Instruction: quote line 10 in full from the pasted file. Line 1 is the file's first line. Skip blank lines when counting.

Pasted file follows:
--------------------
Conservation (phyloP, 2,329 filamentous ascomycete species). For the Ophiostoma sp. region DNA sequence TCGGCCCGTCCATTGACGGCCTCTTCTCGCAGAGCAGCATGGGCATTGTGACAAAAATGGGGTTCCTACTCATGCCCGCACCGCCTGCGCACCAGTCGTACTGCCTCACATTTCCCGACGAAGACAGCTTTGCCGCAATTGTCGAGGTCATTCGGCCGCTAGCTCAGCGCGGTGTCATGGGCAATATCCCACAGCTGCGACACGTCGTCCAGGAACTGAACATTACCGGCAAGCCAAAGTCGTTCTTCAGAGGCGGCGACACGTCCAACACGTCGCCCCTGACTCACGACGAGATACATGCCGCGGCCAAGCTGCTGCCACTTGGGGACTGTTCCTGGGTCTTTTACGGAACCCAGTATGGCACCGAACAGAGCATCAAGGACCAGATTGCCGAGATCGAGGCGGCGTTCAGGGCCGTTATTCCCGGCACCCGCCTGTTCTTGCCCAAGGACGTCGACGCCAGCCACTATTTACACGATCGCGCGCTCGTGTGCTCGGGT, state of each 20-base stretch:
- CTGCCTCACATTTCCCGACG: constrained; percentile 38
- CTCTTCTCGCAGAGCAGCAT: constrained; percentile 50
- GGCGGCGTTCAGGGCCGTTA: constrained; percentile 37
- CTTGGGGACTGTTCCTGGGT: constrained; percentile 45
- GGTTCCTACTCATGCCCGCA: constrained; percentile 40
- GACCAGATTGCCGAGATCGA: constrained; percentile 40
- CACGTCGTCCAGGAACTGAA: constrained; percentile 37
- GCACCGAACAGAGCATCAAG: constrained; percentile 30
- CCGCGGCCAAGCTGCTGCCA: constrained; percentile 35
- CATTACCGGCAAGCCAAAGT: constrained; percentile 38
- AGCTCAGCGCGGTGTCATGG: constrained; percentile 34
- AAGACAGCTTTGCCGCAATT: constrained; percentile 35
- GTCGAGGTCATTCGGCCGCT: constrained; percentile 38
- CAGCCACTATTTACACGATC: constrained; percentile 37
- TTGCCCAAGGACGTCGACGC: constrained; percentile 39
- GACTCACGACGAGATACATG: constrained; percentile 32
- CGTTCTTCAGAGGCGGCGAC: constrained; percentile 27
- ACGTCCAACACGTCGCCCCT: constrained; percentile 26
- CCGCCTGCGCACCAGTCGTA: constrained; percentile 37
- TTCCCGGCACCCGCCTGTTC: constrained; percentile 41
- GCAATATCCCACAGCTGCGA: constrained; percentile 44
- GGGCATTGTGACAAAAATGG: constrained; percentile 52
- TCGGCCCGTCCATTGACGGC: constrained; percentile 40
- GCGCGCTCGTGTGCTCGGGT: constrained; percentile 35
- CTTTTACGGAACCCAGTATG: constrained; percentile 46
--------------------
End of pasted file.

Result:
- CCGCGGCCAAGCTGCTGCCA: constrained; percentile 35